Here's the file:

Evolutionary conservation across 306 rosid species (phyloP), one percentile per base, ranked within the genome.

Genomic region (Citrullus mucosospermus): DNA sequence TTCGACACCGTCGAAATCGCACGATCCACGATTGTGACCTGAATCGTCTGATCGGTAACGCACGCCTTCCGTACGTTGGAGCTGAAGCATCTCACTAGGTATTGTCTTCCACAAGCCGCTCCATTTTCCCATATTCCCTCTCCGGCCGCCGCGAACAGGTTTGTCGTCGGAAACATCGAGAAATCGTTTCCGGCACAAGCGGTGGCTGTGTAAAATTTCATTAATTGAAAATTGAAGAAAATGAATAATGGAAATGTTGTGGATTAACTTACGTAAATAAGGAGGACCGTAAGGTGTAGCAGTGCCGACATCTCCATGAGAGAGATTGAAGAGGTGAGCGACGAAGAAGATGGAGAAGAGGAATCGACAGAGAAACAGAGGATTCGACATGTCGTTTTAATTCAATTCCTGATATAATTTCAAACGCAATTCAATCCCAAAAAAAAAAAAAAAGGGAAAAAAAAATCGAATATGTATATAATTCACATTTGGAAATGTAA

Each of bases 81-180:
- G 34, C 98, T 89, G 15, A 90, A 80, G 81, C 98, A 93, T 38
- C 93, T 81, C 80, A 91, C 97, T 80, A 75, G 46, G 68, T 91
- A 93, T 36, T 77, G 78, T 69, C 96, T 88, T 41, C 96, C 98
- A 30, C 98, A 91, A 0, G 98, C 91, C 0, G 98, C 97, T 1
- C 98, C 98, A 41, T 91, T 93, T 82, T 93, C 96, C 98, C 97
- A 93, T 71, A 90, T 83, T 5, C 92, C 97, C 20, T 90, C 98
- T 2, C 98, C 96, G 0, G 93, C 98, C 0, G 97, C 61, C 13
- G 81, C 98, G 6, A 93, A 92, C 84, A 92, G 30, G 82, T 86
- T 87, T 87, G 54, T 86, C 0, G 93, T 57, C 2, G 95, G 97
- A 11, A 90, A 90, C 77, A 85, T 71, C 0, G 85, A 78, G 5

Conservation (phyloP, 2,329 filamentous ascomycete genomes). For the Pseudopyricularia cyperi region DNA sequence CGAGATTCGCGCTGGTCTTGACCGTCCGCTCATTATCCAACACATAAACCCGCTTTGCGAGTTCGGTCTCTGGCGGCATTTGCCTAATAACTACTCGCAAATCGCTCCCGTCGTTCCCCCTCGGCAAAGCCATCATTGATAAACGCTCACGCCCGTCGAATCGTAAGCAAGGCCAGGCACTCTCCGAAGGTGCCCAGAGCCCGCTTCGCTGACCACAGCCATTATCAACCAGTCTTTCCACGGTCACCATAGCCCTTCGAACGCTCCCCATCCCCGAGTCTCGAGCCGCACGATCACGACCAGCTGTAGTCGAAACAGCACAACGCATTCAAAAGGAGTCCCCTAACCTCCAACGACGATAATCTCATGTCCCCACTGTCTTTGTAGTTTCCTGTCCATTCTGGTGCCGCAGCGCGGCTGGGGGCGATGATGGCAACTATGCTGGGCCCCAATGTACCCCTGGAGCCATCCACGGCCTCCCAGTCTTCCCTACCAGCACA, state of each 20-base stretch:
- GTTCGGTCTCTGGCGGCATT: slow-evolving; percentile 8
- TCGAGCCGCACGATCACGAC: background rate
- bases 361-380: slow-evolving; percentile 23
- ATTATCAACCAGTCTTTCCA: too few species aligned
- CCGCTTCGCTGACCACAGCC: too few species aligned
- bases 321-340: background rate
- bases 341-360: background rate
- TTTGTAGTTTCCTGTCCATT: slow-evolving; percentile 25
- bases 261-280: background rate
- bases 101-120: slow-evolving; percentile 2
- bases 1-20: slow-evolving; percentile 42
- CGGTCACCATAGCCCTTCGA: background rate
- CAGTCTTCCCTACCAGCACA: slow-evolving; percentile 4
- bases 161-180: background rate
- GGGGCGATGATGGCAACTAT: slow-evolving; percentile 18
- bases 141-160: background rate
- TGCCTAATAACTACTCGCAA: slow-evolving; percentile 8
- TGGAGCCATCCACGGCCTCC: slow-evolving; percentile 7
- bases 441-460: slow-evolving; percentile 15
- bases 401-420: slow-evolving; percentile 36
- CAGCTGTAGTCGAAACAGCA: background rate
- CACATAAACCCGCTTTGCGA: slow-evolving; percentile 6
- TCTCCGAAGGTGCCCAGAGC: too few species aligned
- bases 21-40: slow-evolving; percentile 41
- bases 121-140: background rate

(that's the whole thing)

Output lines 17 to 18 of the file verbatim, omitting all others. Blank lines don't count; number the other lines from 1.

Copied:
- bases 361-380: slow-evolving; percentile 23
- ATTATCAACCAGTCTTTCCA: too few species aligned